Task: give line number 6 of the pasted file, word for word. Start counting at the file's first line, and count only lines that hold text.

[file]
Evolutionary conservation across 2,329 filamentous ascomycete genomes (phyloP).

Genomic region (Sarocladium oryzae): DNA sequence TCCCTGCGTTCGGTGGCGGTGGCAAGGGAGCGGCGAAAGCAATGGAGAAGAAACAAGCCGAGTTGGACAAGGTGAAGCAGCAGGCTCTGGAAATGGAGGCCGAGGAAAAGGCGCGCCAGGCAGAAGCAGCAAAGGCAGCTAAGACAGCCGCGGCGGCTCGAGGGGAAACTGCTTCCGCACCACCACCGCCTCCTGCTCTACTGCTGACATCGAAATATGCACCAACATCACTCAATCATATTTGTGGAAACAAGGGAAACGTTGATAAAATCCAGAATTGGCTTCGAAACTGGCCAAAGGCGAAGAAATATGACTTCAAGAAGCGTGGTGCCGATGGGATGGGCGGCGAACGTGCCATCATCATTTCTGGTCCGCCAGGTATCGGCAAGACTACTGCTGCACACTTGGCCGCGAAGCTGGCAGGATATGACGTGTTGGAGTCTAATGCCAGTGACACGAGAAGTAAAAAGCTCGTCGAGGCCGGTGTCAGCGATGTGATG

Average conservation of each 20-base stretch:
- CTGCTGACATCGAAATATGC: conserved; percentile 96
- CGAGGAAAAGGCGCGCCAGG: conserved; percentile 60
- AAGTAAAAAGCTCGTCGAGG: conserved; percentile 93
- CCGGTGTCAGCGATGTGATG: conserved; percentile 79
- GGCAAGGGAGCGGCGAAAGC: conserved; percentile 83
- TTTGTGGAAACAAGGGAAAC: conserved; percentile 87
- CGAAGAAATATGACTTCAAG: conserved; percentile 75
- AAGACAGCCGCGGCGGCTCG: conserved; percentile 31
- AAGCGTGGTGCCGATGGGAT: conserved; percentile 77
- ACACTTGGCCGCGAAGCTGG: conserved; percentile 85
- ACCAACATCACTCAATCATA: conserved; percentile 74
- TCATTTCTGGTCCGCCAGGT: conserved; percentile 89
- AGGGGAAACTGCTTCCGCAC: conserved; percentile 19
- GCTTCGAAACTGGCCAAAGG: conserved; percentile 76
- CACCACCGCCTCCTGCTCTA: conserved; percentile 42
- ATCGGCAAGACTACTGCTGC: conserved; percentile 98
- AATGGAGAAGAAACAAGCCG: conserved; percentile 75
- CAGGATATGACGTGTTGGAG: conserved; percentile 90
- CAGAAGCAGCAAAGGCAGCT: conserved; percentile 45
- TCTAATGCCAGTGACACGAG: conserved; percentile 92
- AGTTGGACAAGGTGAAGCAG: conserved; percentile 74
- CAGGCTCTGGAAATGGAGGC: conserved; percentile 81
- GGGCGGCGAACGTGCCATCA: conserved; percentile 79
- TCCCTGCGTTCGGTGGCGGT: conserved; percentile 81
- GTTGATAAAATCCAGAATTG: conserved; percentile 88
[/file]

- AAGTAAAAAGCTCGTCGAGG: conserved; percentile 93